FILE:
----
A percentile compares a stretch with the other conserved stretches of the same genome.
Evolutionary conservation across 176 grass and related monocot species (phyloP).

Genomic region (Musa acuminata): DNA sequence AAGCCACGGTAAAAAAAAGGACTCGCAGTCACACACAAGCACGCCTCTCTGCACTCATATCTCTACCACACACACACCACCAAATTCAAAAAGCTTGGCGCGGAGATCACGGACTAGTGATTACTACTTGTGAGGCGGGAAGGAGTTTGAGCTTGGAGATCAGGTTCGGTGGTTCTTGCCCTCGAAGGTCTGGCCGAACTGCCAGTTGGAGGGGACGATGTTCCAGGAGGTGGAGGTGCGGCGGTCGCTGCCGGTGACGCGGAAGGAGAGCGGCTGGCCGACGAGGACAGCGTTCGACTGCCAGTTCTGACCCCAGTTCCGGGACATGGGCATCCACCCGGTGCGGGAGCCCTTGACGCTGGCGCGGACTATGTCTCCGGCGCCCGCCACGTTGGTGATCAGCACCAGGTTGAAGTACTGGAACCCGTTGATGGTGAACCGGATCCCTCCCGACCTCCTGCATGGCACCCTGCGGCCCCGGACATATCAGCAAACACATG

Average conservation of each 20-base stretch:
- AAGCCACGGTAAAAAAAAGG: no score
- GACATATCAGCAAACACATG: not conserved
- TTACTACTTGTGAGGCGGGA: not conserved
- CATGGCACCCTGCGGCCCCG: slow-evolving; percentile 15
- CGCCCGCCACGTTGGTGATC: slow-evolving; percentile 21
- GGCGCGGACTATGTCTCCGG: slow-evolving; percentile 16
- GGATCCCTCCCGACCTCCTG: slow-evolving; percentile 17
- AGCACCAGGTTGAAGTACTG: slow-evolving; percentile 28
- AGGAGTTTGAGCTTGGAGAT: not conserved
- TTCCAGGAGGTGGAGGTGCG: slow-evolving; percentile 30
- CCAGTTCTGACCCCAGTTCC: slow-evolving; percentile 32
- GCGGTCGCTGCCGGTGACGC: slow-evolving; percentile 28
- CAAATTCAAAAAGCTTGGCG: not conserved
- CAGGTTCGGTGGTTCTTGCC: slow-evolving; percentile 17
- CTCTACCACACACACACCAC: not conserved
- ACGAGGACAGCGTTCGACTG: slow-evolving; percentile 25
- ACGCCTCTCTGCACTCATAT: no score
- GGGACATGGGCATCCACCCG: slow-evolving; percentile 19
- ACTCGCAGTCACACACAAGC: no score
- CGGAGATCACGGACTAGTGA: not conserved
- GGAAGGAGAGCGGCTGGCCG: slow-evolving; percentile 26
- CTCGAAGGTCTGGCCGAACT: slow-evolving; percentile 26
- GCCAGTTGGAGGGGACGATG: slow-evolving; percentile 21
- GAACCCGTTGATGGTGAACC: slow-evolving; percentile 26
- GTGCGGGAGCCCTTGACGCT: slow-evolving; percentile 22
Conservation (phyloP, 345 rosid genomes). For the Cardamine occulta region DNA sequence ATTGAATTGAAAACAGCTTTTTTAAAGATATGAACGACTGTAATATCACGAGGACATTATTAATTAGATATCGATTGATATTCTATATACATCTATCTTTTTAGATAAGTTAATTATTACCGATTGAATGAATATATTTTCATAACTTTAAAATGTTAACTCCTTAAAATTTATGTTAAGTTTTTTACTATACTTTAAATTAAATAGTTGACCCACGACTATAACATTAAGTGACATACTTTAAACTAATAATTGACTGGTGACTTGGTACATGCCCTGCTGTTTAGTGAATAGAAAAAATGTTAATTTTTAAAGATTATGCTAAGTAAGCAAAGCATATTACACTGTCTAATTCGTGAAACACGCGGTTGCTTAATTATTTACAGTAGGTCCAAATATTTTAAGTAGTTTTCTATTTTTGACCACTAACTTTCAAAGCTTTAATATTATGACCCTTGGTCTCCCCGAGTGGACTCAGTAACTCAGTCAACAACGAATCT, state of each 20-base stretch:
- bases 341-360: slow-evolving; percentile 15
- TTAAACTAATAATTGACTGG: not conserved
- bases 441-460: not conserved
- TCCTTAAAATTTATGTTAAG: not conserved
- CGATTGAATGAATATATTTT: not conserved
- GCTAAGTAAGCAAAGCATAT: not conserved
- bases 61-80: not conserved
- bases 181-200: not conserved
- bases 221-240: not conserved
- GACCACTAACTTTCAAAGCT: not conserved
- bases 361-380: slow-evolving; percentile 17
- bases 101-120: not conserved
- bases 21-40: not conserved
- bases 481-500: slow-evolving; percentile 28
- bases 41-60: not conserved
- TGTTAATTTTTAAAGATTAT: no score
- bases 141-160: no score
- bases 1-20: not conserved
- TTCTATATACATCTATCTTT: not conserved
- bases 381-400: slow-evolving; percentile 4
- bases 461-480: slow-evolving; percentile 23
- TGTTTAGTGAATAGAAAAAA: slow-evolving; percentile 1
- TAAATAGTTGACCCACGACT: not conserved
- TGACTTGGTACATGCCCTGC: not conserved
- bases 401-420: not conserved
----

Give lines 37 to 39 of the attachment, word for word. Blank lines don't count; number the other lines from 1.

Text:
- bases 61-80: not conserved
- bases 181-200: not conserved
- bases 221-240: not conserved